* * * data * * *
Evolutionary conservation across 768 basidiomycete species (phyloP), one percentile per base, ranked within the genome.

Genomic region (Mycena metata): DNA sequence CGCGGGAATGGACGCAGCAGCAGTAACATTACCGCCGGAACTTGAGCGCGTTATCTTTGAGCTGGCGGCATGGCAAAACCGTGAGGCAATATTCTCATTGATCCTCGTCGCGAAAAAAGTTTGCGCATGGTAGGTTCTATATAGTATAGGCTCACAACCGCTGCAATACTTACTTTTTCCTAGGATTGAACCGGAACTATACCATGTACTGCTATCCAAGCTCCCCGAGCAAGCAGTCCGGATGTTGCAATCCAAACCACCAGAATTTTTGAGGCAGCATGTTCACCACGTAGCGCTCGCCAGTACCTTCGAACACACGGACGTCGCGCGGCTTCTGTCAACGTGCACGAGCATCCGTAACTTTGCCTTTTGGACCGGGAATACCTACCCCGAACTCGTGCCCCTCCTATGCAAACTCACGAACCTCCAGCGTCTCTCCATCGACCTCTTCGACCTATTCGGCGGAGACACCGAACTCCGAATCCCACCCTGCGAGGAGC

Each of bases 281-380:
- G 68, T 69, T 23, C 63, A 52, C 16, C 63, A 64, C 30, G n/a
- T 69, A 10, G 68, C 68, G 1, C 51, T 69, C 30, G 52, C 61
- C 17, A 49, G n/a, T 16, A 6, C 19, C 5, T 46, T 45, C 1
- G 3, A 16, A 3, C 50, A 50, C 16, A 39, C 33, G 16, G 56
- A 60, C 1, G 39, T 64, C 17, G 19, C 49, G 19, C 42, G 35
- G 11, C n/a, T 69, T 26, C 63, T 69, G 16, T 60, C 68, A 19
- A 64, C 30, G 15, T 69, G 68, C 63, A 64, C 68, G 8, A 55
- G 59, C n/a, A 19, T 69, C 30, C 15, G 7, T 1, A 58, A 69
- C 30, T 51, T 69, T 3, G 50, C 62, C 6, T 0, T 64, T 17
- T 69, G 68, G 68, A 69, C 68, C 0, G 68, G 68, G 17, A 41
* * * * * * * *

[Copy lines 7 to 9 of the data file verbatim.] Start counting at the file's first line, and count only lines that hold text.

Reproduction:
- G 3, A 16, A 3, C 50, A 50, C 16, A 39, C 33, G 16, G 56
- A 60, C 1, G 39, T 64, C 17, G 19, C 49, G 19, C 42, G 35
- G 11, C n/a, T 69, T 26, C 63, T 69, G 16, T 60, C 68, A 19